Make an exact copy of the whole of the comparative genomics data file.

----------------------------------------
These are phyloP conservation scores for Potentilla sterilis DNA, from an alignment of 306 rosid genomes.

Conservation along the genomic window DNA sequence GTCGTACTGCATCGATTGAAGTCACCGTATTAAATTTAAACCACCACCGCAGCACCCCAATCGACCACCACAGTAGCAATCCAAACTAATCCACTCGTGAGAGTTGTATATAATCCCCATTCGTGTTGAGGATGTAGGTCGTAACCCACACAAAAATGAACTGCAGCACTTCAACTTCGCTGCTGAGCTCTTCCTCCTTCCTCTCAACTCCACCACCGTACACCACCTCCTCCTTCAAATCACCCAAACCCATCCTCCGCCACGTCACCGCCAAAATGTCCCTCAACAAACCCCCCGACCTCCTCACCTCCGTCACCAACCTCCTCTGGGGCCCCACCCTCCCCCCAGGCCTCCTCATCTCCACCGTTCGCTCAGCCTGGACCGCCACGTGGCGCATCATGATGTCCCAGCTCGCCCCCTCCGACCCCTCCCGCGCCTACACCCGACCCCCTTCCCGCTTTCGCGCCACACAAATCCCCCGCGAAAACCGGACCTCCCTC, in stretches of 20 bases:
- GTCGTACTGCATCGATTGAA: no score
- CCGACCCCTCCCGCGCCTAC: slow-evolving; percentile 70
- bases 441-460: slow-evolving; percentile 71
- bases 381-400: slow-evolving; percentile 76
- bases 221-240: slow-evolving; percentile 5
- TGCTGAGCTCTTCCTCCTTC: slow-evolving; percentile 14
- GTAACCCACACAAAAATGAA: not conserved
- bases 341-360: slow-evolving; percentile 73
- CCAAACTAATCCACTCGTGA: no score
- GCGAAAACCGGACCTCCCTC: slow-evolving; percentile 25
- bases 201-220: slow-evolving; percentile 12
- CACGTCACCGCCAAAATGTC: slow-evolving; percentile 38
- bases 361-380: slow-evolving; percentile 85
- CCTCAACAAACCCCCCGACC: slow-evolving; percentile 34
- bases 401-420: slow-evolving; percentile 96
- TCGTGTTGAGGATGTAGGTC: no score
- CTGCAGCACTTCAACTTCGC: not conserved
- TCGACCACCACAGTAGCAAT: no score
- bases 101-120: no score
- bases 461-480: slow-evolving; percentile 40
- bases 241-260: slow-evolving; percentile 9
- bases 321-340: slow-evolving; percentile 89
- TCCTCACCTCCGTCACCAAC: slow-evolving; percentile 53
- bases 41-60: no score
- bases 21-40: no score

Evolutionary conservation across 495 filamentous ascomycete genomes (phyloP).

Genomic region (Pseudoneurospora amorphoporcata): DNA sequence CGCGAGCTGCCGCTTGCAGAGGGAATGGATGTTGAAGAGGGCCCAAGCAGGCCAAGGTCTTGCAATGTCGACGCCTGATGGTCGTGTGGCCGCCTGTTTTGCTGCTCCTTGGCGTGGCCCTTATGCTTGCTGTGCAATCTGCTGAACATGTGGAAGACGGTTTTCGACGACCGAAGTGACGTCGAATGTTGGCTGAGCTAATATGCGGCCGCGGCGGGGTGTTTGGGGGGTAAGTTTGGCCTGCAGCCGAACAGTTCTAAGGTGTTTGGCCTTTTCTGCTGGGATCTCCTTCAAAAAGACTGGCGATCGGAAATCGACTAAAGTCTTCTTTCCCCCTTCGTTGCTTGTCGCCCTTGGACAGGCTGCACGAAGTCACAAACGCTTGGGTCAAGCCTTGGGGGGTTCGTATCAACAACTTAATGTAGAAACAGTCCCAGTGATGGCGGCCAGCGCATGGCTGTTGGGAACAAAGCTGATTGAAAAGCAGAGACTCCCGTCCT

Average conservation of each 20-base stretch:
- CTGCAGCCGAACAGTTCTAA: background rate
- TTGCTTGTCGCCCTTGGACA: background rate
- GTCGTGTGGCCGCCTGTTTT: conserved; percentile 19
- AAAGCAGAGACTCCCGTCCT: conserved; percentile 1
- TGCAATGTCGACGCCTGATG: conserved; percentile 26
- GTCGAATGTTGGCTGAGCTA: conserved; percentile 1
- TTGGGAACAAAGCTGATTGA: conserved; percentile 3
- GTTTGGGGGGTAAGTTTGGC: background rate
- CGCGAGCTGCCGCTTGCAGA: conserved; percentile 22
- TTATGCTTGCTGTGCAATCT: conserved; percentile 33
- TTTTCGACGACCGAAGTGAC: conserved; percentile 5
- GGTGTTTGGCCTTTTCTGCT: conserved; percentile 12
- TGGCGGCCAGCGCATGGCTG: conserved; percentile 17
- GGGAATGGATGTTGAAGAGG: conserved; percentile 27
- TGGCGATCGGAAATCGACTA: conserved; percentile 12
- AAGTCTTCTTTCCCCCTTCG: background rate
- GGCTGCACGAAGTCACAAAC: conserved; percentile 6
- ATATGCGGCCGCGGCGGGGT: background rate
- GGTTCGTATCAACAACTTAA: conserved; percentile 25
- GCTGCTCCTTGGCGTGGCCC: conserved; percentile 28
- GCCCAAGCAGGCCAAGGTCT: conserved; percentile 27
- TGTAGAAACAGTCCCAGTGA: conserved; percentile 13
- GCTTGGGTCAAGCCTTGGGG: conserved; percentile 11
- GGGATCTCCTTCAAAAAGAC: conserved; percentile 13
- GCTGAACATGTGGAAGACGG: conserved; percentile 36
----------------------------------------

These are phyloP conservation scores for Potentilla sterilis DNA, from an alignment of 306 rosid genomes.

Conservation along the genomic window DNA sequence GTCGTACTGCATCGATTGAAGTCACCGTATTAAATTTAAACCACCACCGCAGCACCCCAATCGACCACCACAGTAGCAATCCAAACTAATCCACTCGTGAGAGTTGTATATAATCCCCATTCGTGTTGAGGATGTAGGTCGTAACCCACACAAAAATGAACTGCAGCACTTCAACTTCGCTGCTGAGCTCTTCCTCCTTCCTCTCAACTCCACCACCGTACACCACCTCCTCCTTCAAATCACCCAAACCCATCCTCCGCCACGTCACCGCCAAAATGTCCCTCAACAAACCCCCCGACCTCCTCACCTCCGTCACCAACCTCCTCTGGGGCCCCACCCTCCCCCCAGGCCTCCTCATCTCCACCGTTCGCTCAGCCTGGACCGCCACGTGGCGCATCATGATGTCCCAGCTCGCCCCCTCCGACCCCTCCCGCGCCTACACCCGACCCCCTTCCCGCTTTCGCGCCACACAAATCCCCCGCGAAAACCGGACCTCCCTC, in stretches of 20 bases:
- GTCGTACTGCATCGATTGAA: no score
- CCGACCCCTCCCGCGCCTAC: slow-evolving; percentile 70
- bases 441-460: slow-evolving; percentile 71
- bases 381-400: slow-evolving; percentile 76
- bases 221-240: slow-evolving; percentile 5
- TGCTGAGCTCTTCCTCCTTC: slow-evolving; percentile 14
- GTAACCCACACAAAAATGAA: not conserved
- bases 341-360: slow-evolving; percentile 73
- CCAAACTAATCCACTCGTGA: no score
- GCGAAAACCGGACCTCCCTC: slow-evolving; percentile 25
- bases 201-220: slow-evolving; percentile 12
- CACGTCACCGCCAAAATGTC: slow-evolving; percentile 38
- bases 361-380: slow-evolving; percentile 85
- CCTCAACAAACCCCCCGACC: slow-evolving; percentile 34
- bases 401-420: slow-evolving; percentile 96
- TCGTGTTGAGGATGTAGGTC: no score
- CTGCAGCACTTCAACTTCGC: not conserved
- TCGACCACCACAGTAGCAAT: no score
- bases 101-120: no score
- bases 461-480: slow-evolving; percentile 40
- bases 241-260: slow-evolving; percentile 9
- bases 321-340: slow-evolving; percentile 89
- TCCTCACCTCCGTCACCAAC: slow-evolving; percentile 53
- bases 41-60: no score
- bases 21-40: no score

Evolutionary conservation across 495 filamentous ascomycete genomes (phyloP).

Genomic region (Pseudoneurospora amorphoporcata): DNA sequence CGCGAGCTGCCGCTTGCAGAGGGAATGGATGTTGAAGAGGGCCCAAGCAGGCCAAGGTCTTGCAATGTCGACGCCTGATGGTCGTGTGGCCGCCTGTTTTGCTGCTCCTTGGCGTGGCCCTTATGCTTGCTGTGCAATCTGCTGAACATGTGGAAGACGGTTTTCGACGACCGAAGTGACGTCGAATGTTGGCTGAGCTAATATGCGGCCGCGGCGGGGTGTTTGGGGGGTAAGTTTGGCCTGCAGCCGAACAGTTCTAAGGTGTTTGGCCTTTTCTGCTGGGATCTCCTTCAAAAAGACTGGCGATCGGAAATCGACTAAAGTCTTCTTTCCCCCTTCGTTGCTTGTCGCCCTTGGACAGGCTGCACGAAGTCACAAACGCTTGGGTCAAGCCTTGGGGGGTTCGTATCAACAACTTAATGTAGAAACAGTCCCAGTGATGGCGGCCAGCGCATGGCTGTTGGGAACAAAGCTGATTGAAAAGCAGAGACTCCCGTCCT

Average conservation of each 20-base stretch:
- CTGCAGCCGAACAGTTCTAA: background rate
- TTGCTTGTCGCCCTTGGACA: background rate
- GTCGTGTGGCCGCCTGTTTT: conserved; percentile 19
- AAAGCAGAGACTCCCGTCCT: conserved; percentile 1
- TGCAATGTCGACGCCTGATG: conserved; percentile 26
- GTCGAATGTTGGCTGAGCTA: conserved; percentile 1
- TTGGGAACAAAGCTGATTGA: conserved; percentile 3
- GTTTGGGGGGTAAGTTTGGC: background rate
- CGCGAGCTGCCGCTTGCAGA: conserved; percentile 22
- TTATGCTTGCTGTGCAATCT: conserved; percentile 33
- TTTTCGACGACCGAAGTGAC: conserved; percentile 5
- GGTGTTTGGCCTTTTCTGCT: conserved; percentile 12
- TGGCGGCCAGCGCATGGCTG: conserved; percentile 17
- GGGAATGGATGTTGAAGAGG: conserved; percentile 27
- TGGCGATCGGAAATCGACTA: conserved; percentile 12
- AAGTCTTCTTTCCCCCTTCG: background rate
- GGCTGCACGAAGTCACAAAC: conserved; percentile 6
- ATATGCGGCCGCGGCGGGGT: background rate
- GGTTCGTATCAACAACTTAA: conserved; percentile 25
- GCTGCTCCTTGGCGTGGCCC: conserved; percentile 28
- GCCCAAGCAGGCCAAGGTCT: conserved; percentile 27
- TGTAGAAACAGTCCCAGTGA: conserved; percentile 13
- GCTTGGGTCAAGCCTTGGGG: conserved; percentile 11
- GGGATCTCCTTCAAAAAGAC: conserved; percentile 13
- GCTGAACATGTGGAAGACGG: conserved; percentile 36